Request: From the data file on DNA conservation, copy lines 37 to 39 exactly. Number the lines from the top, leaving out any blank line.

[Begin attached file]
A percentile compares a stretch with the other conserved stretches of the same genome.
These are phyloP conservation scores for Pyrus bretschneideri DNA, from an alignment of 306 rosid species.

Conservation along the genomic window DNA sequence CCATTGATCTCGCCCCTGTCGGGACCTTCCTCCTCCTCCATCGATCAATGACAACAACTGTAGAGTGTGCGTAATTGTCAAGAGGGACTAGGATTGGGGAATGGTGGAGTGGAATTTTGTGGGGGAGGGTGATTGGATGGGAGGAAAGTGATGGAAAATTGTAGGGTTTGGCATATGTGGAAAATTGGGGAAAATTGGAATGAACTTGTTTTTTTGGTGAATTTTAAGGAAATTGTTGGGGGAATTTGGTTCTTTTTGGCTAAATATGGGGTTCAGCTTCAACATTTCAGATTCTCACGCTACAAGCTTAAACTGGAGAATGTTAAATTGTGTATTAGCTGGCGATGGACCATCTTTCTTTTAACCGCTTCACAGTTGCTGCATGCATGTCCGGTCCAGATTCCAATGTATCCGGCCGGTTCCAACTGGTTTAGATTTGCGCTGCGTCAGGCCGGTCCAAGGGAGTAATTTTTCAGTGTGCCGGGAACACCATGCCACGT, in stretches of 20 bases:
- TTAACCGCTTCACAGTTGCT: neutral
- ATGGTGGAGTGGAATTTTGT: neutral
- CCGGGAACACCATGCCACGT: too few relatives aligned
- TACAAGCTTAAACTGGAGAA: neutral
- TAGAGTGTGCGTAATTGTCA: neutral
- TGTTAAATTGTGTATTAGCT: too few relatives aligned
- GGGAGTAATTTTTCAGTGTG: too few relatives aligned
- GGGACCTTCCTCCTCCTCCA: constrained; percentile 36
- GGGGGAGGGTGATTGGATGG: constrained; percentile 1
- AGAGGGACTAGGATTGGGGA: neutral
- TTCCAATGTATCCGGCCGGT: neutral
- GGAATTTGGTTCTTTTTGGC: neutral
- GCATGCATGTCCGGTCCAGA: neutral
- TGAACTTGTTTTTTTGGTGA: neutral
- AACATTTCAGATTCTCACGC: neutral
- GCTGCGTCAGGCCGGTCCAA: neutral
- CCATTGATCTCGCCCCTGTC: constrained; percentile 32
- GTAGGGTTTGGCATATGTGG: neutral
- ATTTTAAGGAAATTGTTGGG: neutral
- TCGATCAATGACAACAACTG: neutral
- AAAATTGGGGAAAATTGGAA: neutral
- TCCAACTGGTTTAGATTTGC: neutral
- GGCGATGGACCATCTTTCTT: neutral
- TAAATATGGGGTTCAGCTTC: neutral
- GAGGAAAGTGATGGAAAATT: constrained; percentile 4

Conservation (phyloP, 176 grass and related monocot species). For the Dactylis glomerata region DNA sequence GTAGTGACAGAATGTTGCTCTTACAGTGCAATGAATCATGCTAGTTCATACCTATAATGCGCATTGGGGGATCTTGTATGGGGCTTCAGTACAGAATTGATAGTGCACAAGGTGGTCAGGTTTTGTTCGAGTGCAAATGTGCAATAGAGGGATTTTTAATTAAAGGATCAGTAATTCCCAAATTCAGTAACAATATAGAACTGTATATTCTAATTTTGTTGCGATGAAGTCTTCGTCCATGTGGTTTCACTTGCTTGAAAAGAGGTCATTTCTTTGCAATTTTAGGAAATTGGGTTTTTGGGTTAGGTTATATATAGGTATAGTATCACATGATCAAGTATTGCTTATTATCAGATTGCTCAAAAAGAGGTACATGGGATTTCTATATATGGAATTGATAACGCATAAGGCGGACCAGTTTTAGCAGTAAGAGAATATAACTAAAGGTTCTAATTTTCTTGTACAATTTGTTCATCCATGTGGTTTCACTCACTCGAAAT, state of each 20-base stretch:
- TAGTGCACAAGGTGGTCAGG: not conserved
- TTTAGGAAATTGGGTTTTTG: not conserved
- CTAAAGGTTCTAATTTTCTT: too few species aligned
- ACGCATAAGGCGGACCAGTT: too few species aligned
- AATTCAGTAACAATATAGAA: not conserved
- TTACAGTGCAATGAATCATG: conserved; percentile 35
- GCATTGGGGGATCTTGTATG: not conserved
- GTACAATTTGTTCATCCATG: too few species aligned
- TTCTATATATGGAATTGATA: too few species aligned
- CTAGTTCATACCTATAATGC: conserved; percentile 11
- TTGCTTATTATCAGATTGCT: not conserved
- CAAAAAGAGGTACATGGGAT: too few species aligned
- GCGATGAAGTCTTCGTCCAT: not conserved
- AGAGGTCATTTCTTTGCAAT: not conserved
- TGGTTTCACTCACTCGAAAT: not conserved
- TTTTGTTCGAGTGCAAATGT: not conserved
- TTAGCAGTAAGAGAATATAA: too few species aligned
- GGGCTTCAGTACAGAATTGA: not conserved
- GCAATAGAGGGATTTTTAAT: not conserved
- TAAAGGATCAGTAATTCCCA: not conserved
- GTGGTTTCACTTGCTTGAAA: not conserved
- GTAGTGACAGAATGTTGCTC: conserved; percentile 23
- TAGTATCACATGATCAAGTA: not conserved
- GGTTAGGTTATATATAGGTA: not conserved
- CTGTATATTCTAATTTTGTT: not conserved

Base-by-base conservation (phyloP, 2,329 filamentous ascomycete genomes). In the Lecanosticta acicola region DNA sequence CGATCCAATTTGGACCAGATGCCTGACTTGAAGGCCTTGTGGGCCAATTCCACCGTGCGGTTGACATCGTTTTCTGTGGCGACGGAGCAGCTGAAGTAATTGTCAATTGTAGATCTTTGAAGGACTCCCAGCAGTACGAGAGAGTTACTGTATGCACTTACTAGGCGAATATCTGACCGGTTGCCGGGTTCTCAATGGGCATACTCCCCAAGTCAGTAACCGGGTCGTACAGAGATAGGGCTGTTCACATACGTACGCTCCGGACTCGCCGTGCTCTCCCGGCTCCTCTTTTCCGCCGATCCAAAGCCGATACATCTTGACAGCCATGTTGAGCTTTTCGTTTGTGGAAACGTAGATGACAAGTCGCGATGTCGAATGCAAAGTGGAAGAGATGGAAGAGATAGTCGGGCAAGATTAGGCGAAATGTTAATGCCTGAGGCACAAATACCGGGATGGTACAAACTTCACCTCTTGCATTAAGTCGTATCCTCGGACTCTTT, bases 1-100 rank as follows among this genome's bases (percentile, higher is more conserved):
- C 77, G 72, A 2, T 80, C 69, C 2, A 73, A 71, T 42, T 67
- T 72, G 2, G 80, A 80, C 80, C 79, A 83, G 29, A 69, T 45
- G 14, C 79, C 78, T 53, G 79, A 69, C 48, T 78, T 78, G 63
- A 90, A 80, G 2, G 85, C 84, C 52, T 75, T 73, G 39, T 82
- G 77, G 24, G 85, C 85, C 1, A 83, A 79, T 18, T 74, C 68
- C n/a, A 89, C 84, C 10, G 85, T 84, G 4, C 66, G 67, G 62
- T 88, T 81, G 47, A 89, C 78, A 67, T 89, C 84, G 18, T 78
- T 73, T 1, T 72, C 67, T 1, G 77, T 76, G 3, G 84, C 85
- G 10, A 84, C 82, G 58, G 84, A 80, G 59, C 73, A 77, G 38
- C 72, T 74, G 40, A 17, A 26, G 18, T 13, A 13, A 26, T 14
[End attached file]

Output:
- GTACAATTTGTTCATCCATG: too few species aligned
- TTCTATATATGGAATTGATA: too few species aligned
- CTAGTTCATACCTATAATGC: conserved; percentile 11